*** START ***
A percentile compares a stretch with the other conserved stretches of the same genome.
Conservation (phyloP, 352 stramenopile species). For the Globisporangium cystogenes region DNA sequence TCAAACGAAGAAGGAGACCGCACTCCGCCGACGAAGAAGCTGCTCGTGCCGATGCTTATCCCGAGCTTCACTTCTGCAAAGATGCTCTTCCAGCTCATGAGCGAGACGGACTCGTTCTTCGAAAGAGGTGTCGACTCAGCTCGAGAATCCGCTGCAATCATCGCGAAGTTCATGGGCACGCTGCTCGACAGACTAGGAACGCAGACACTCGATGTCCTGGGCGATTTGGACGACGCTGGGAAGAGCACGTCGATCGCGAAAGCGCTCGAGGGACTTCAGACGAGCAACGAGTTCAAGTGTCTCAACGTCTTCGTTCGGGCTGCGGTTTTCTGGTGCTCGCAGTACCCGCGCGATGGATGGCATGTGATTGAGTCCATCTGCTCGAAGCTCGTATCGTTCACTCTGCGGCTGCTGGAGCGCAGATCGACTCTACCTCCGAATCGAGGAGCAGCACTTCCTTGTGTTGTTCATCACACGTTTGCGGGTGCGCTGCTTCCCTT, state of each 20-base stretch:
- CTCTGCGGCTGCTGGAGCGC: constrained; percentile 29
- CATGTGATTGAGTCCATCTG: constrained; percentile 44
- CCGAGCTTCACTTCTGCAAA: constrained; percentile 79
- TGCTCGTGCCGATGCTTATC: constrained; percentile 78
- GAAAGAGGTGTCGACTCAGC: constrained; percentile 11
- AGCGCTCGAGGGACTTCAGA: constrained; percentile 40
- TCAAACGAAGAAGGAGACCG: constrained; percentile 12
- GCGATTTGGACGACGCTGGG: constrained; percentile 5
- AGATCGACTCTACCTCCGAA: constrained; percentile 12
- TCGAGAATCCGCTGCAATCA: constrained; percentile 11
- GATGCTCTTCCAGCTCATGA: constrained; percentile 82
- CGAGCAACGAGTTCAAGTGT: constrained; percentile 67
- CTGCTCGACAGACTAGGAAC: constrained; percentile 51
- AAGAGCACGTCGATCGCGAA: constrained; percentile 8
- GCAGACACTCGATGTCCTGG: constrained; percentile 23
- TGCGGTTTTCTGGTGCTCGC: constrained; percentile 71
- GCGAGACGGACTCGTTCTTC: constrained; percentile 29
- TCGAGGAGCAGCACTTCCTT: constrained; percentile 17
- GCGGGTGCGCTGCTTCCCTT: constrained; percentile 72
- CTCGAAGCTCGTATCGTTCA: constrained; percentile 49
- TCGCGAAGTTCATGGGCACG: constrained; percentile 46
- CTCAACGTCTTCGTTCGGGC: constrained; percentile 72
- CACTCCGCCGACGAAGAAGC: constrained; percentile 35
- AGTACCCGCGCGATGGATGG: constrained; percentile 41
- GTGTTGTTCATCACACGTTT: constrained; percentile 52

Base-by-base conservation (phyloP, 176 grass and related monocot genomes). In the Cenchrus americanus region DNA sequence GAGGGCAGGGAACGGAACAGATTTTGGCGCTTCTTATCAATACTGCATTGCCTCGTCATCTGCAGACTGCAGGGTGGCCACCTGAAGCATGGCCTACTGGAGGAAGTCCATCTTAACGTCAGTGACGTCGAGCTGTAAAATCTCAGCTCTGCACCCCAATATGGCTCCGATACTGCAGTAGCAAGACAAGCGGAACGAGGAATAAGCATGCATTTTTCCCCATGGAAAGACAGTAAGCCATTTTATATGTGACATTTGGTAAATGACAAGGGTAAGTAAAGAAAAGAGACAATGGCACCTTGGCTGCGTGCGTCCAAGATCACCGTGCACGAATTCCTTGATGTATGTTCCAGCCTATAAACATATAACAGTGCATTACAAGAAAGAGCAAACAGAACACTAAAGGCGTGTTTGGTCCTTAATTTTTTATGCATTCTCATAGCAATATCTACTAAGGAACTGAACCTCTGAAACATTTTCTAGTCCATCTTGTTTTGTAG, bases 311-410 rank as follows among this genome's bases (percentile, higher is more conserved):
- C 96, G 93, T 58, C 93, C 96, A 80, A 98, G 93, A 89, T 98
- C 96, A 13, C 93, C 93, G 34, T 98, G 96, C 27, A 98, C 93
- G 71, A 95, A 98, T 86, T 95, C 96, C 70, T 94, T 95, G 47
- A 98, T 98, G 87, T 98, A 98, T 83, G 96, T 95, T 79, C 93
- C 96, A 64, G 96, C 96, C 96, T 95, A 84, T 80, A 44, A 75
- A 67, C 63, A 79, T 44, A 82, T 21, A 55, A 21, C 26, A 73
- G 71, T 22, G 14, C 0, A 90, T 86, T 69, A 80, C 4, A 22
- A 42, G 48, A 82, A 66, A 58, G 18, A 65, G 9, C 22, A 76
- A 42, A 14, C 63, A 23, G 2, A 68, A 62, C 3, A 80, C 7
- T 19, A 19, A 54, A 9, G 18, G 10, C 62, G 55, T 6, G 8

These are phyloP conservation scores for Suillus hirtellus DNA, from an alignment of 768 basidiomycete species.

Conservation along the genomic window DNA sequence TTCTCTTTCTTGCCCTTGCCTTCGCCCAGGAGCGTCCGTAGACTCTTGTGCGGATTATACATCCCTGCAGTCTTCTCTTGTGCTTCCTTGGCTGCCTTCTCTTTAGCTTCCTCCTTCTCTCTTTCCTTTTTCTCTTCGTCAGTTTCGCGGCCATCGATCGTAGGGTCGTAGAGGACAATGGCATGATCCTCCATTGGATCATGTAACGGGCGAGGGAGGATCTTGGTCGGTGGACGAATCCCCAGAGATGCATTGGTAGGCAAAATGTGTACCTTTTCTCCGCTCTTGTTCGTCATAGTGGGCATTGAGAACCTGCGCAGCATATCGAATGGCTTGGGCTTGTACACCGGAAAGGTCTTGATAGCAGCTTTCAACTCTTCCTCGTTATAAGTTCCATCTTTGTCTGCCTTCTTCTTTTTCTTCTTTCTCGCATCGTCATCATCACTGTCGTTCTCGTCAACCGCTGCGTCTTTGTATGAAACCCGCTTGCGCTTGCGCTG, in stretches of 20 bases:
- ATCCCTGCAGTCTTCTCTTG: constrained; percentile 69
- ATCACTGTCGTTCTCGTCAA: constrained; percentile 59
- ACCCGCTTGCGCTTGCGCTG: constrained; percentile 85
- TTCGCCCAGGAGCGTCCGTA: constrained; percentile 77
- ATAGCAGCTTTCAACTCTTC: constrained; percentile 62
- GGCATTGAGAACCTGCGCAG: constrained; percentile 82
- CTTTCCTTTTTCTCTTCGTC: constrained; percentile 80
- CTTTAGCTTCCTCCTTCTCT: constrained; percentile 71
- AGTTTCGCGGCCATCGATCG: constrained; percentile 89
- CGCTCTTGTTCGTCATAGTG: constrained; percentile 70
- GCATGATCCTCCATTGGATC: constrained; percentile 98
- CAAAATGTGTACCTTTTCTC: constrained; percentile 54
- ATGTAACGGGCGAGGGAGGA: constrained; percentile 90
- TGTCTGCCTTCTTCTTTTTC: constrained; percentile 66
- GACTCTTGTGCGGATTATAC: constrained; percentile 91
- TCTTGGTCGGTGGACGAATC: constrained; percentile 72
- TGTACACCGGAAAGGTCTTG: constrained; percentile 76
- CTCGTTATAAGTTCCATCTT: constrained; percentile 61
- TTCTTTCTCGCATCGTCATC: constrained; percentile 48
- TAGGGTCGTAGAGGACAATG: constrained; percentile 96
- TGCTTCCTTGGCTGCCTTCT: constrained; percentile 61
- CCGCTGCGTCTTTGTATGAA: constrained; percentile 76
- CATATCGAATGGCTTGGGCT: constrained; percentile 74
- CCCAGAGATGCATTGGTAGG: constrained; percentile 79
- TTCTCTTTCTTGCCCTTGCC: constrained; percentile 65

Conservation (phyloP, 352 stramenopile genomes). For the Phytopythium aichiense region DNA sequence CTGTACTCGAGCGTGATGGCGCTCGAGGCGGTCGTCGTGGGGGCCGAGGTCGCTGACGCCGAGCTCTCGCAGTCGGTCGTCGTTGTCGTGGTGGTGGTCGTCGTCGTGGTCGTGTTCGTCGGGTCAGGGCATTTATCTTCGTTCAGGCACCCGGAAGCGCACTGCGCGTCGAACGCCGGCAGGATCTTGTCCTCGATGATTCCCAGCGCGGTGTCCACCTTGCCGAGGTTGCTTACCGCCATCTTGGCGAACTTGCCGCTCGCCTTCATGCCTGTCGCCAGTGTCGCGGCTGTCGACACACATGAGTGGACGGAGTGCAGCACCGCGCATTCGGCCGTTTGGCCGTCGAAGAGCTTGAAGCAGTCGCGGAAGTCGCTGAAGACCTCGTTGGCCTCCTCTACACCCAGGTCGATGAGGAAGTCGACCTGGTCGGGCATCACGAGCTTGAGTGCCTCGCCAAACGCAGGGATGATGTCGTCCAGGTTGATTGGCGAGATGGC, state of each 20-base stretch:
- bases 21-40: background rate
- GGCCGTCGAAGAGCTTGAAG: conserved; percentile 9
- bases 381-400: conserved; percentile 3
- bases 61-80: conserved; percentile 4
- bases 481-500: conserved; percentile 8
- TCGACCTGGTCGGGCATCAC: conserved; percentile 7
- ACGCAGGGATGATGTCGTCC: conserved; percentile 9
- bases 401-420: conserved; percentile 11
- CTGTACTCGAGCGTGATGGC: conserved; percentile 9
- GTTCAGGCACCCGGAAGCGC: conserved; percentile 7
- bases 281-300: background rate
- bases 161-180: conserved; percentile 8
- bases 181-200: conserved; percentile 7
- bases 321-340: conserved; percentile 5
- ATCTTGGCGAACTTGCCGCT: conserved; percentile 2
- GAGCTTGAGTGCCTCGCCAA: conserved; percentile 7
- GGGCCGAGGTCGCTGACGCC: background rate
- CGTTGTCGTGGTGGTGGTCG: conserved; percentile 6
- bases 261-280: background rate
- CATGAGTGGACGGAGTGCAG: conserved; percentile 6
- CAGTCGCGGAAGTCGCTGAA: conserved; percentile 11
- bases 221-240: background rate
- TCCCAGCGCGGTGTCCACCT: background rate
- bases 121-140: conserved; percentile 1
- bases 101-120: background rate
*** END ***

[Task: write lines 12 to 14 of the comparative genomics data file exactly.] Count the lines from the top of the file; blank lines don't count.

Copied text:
- TCGAGAATCCGCTGCAATCA: constrained; percentile 11
- GATGCTCTTCCAGCTCATGA: constrained; percentile 82
- CGAGCAACGAGTTCAAGTGT: constrained; percentile 67